In the spread bracket, the matches receiving the four C drops have an average wait of 33 minutes, and the two matches with D drops wait 53 minutes. In contrast, the grouped-bye bracket has delays of 34, 84, 34, and 84 minutes – two of the drops delay proceedings nearly an hour. And the two D drops cause delays of 19 and 109 minutes! The match with the D2 drop is the source of the severely unbalanced match used as an example in the previous post.
For the A and B drops, the grouped byes show an advantage, with four delays of 61 minutes, as compared to eight delays of 54 minutes for the spread bracket.
The figures for “mean match latency” show the total wait time for the bracket divided by 44, the total number of matches. And the mean latency for the grouped bracket is seven and a half minutes less than it is for the spread bracket. So not all of the delays that are avoided by grouping the byes reappear in the consolation.
Nonetheless, I think that the format with the spread byes had better flow. That’s because I think that some delays are worse than others. Players rarely complain about wait times that are related to their own byes. True, there are eight players waiting for a match at the start of tourney, but these players can easily understand the wait, and are not unhappy. They’ve been lucky enough to draw byes, and the time they spend waiting is simply the time needed for the match that they don’t have to play.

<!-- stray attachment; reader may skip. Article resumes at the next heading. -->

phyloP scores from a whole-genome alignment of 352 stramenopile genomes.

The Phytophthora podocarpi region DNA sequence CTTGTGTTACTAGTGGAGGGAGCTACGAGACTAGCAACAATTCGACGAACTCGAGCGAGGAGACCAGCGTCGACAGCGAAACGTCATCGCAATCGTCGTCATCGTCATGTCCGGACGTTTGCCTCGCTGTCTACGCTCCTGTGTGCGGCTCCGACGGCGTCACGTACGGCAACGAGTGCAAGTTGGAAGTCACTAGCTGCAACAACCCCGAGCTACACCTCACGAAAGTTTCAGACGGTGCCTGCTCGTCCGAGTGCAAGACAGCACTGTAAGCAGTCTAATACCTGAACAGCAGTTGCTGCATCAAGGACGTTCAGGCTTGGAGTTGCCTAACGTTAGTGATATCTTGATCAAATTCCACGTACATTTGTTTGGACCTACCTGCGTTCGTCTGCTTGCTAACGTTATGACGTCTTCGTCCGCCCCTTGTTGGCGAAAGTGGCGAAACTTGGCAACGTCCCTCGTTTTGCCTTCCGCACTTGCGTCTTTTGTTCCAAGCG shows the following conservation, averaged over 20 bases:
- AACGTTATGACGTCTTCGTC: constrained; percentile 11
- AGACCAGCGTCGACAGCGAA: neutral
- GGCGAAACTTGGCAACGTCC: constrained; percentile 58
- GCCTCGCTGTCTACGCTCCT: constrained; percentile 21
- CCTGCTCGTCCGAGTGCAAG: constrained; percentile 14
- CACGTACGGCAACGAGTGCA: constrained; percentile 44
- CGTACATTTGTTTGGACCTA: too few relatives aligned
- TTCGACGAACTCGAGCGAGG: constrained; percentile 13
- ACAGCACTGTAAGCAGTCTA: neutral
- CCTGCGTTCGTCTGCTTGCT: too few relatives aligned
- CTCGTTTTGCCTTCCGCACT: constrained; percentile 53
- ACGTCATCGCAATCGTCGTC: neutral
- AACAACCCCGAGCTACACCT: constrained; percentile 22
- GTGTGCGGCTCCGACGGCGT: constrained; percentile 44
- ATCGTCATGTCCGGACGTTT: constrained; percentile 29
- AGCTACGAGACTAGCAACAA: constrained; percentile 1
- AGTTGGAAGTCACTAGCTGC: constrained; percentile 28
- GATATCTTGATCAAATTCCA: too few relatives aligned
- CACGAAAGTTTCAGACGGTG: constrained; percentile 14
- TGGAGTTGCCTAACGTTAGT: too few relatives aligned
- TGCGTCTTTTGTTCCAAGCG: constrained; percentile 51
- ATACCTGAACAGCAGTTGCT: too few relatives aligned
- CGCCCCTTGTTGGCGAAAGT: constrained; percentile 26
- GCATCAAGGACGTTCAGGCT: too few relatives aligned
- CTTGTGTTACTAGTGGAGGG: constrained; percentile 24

The long delays that crop up in the consolation bracket are more difficult to stomach. The relationship between those delays and a bye that happened earlier is more tenuous. And the worst of the delays are worse than anything that happens in the spread bracket.
Perhaps the preference of many directors for grouped byes is related, in a perverse way, to these bad bottlenecks. Directors know, from experience, that long delays like the 109-minute wait for the D2 match can crop up in their brackets. Not having the benefit of the close analysis of these simulations, these bad delays seem mysterious. And the more directors encounter bad delays of mysterious origin, perhaps the more likely they are to want to group the byes – they imagine that they’re doing what they can to avoid delays by starting as many matches as possible early.
The fact of the matter, however, is that grouping the byes actually causes the bad delays deeper in the bracket. If you spread the byes, you’ll have some delays, but for the most part they’ll come early on, when the waiting players are mollified by the knowledge that they’re enjoying the advantage of a bye. Once you’ve taken your medicine at the beginning of the tourney, the rest of it should flow much more smoothly.
The evidence from these simulations is not entirely unambiguous, but I think that on balance it militates against grouping byes. We knew that grouping byes impaired fairness, but may have been inclined to do it anyway to get better flow. But the simulation shows that the flow is not clearly better – for my money, it’s worse.
The previous result has been, at least largely, confirmed. Grouped byes are bad byes.